The long-term goals of our laboratory are: a) to understand the molecular mechanisms that regulate cardiac gap junctions and b) to apply that knowledge to the development of pharmacologic agents able to modify gap junction regulation and function. It is generally accepted that the carboxyl terminal is the major regulatory domain of Connexin43 (Cx43) channels. Our previous work has led to the hypothesis that regulation of Cx43 results from the binding of the carboxyl terminal (Cx43CT) domain -acting as a gating particle- to the cytoplasmic loop (Cx43CL) domain, acting as a receptor for the gating particle. Cx43CT dimerization and other intermolecular interactions involving the same domain may also participate in the process. As a key player in the regulation of gap junctions, the Cx43CT domain is a target for chemical manipulation intended to modify function. Recently, we reported the identification of a peptidic molecule, dubbed """"""""RXPE,"""""""" that bound Cx43CT with micromolar affinity and partly prevented octanol-induced and acidification-induced uncoupling in pairs of Cx43-expressing N2a cells. Preliminary data presented in this application further show that RXPE binds cardiac Cx43, facilitates the synchronization of electrical activity in monolayers of neonatal cardiac myocytes, and prevents heptanol-induced conduction block in the same preparation. It is the overall objective of this project to use RXP-E as a platform in the development of a gap junction- based pharmacophore of known cellular/molecular action, and to assess its possible efficacy in the maintenance of electrical synchrony in cardiac preparations.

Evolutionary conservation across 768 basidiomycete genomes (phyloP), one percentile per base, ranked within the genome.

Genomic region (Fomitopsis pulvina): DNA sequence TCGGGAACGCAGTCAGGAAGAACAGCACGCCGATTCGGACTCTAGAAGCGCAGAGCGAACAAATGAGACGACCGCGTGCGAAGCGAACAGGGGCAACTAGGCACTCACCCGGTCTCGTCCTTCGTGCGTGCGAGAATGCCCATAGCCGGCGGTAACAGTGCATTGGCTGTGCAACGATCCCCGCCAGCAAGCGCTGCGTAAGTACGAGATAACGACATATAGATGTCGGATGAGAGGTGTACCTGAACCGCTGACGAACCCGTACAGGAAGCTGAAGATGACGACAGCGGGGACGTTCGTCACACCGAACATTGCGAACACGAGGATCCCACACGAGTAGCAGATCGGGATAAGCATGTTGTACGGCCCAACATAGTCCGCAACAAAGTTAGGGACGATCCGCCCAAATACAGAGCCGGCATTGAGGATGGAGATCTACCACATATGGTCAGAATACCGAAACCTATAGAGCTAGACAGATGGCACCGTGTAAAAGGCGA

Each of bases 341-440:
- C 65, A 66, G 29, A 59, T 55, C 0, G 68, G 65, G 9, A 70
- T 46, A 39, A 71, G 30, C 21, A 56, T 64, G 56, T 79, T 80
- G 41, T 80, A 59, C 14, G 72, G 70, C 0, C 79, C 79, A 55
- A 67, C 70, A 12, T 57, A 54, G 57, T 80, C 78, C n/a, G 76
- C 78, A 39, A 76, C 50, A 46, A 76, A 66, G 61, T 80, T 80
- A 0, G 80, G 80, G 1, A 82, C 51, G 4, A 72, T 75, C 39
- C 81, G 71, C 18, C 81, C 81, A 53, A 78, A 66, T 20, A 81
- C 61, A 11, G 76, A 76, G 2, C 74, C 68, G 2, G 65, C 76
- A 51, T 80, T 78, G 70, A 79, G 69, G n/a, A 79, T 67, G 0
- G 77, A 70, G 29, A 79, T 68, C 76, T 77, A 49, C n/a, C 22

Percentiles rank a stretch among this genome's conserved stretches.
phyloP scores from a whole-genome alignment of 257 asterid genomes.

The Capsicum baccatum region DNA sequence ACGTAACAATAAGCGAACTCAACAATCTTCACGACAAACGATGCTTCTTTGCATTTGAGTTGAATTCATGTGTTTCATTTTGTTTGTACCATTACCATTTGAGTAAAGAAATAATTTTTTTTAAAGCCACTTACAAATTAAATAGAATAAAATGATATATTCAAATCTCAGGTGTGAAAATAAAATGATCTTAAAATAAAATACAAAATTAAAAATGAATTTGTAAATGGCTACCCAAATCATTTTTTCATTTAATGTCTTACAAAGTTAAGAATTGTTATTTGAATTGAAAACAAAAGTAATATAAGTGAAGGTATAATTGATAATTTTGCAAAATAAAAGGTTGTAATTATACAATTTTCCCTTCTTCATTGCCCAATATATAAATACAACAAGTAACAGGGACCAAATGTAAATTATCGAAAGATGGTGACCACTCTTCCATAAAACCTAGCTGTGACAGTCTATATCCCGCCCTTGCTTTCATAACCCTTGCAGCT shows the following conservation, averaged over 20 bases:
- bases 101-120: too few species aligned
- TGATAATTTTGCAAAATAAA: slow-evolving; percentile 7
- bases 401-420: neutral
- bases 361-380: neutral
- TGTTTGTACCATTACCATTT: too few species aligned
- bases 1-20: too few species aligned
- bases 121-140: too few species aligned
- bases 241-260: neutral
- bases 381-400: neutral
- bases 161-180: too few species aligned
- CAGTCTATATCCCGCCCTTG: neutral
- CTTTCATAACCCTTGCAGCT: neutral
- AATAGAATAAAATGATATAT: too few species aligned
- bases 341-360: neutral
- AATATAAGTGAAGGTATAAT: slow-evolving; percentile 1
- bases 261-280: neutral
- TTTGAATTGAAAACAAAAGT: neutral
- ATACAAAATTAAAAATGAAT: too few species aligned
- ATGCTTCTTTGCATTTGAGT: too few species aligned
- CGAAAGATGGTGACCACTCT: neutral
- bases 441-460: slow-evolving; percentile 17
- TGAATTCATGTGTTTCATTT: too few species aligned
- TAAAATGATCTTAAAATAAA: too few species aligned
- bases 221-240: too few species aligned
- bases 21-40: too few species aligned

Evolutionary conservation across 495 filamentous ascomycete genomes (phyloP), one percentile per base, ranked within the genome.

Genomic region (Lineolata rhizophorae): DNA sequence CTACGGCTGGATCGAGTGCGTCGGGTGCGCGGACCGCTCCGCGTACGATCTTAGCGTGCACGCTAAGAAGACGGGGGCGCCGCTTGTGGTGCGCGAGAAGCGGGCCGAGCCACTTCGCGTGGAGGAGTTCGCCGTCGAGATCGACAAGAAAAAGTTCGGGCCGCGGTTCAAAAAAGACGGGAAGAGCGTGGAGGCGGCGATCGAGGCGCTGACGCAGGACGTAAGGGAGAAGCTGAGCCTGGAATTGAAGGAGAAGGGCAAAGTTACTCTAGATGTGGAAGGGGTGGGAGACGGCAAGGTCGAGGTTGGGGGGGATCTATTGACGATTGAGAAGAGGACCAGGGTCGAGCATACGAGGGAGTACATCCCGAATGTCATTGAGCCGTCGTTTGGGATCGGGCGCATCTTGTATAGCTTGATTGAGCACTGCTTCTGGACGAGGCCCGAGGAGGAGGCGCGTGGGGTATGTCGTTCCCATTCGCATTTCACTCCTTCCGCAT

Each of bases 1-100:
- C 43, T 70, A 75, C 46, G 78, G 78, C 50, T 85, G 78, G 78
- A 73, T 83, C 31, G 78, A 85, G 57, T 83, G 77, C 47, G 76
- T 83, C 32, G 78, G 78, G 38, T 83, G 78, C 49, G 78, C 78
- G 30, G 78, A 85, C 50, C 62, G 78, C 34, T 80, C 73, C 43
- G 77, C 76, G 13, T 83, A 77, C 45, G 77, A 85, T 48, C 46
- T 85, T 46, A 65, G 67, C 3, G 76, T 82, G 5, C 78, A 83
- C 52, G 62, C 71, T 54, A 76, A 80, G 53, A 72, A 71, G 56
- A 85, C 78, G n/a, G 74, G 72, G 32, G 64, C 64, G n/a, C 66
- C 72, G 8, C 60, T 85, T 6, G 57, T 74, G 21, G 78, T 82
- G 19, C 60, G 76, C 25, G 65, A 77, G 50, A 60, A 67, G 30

Specific aims are: 1: To characterize the effect of RXP-E on the molecular events mediating Cx43 regulation. 2: To analyze the actions of RXP-E on the chemical regulation of cardiac gap junctions, and on the electrophysiology of single cardiac myocytes, and 3: To assess the effect of RXP-E on cardiac action potential propagation, susceptibility to conduction block and arrhythmogenesis. Overall, these studies may lead to a better understanding of the role of gap junctions in the development of ischemia-induced arrhythmias and their possible intervention by chemical means.

National Institute of Health (NIH)
National Institute of General Medical Sciences (NIGMS)
Research Project (R01)
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Electrical Signaling, Ion Transport, and Arrhythmias Study Section (ESTA)
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Deatherage, James F
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New York University
Internal Medicine/Medicine
Schools of Medicine
New York
United States
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